About a month ago I announced the start of a new series of posts in which I will attempt to define theological terms succinctly and simply (as much as this is possible). I began with a definition of the category itself—theology—and am now finally getting around to the second term.
Trinity is a word that, like theology, we do not find in the Bible itself. Nevertheless, like theology, it is no less biblical, because the concept that it summarizes is clearly evident in Scripture, from the first page to the last.
Trinity refers to the nature of God’s existence and is a theological description that distinguishes genuine, biblical Christianity from so many cults and frauds. The name itself could be understood as the combination of the words “triple” and “unity,” and that would just about capture the main idea.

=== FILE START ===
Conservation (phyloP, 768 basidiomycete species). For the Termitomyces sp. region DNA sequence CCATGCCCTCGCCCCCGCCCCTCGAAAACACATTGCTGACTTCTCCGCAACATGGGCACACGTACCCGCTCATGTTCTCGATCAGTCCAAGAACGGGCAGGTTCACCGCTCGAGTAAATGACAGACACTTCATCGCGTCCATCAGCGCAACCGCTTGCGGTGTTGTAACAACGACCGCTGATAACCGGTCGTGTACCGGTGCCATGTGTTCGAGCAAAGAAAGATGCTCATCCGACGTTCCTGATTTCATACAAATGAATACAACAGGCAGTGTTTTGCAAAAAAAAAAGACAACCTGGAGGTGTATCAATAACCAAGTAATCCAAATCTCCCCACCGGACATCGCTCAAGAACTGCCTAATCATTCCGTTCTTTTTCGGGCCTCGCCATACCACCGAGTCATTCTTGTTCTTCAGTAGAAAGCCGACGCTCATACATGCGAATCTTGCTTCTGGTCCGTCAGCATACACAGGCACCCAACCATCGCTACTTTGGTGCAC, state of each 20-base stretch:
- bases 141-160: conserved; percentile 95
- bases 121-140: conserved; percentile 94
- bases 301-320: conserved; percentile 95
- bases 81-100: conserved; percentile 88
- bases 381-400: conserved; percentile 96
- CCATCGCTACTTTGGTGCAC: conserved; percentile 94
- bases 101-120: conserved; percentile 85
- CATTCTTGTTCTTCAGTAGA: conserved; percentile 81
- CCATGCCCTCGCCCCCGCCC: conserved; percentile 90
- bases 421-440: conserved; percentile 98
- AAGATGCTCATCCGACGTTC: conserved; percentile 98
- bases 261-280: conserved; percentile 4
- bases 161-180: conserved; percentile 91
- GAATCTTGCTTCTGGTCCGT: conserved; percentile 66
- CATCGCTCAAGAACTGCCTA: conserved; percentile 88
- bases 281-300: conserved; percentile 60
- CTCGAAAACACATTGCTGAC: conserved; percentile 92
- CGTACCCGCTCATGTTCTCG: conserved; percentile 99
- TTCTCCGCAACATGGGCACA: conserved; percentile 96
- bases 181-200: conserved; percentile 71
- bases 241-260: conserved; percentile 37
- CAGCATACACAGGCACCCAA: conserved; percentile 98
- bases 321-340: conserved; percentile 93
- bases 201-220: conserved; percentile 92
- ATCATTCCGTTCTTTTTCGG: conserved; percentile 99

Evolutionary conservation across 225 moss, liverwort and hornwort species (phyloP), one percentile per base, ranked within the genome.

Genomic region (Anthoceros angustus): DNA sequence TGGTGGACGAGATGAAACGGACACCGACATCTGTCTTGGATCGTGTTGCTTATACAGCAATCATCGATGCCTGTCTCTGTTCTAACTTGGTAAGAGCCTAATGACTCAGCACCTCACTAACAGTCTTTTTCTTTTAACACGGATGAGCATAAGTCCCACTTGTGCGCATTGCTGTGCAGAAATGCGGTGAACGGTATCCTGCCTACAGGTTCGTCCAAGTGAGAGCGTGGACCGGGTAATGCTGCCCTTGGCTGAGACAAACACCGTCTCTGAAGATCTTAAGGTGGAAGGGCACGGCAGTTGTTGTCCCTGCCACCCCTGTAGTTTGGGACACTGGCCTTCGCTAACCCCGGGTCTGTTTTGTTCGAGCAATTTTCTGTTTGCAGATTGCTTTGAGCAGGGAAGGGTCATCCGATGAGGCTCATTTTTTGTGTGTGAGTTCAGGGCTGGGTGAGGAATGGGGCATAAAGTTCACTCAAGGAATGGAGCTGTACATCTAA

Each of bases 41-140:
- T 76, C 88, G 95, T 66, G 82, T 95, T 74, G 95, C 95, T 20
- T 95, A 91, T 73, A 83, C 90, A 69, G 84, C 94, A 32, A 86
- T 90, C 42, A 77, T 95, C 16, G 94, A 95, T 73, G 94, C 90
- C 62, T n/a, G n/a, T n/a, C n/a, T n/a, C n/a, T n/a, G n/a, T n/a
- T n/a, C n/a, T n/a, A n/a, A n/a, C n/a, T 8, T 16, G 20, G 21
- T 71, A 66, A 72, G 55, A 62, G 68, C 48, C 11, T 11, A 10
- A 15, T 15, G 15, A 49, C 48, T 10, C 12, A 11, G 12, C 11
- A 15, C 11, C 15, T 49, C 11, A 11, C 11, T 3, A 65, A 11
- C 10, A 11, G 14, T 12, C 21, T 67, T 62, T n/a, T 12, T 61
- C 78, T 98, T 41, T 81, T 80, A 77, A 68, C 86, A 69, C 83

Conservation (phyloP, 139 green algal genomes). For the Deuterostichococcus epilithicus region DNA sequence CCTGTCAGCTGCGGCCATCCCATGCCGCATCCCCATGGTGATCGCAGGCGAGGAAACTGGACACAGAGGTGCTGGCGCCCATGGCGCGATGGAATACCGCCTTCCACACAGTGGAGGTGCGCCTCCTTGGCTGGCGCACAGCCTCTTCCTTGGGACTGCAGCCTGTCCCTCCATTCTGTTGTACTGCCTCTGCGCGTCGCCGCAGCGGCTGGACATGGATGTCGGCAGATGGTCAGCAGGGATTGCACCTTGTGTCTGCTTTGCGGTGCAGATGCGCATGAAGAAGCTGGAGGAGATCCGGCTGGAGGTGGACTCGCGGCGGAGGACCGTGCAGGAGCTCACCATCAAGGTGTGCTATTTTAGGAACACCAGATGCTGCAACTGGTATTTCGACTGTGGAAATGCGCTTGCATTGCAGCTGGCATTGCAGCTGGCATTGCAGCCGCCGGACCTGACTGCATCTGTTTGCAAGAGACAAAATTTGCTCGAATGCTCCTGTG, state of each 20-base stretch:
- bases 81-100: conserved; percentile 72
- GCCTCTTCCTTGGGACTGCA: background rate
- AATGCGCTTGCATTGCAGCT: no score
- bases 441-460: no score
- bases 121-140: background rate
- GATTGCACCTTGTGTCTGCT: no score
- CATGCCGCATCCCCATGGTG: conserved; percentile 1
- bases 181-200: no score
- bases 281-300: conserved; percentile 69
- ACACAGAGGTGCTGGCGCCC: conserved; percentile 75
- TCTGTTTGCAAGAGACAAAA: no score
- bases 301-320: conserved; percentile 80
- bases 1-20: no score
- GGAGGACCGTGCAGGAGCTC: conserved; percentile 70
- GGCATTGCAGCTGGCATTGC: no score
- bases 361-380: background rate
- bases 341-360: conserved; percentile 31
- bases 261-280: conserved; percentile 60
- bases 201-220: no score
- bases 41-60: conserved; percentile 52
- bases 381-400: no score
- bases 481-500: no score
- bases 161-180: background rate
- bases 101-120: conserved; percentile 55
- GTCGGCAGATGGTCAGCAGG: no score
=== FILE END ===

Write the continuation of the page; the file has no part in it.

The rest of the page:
In very basic terms, Trinity refers to God’s three-fold being—the fact that he has always been and forever will be one God who consists, simultaneously and distinctly, in three Persons (Father, Son and Spirit), who are each fully God.
Any definition of Trinity warrants additional explanation of all that it does (and doesn’t) mean. For a next step in understanding the doctrine, I recommend checking out the infographic I put together recently. Here is how I defined the term in that graphic:
God eternally exists as three persons, Father, Son and Holy Spirit, and each person is fully God, and there is one God.
If you haven’t ever read a book on the Trinity, you would do well to read one as soon as possible! I recommend James White’s The Forgotten Trinity or Bruce Ware’s Father, Son, and Holy Spirit; both are excellent places to go for an introduction or refresher.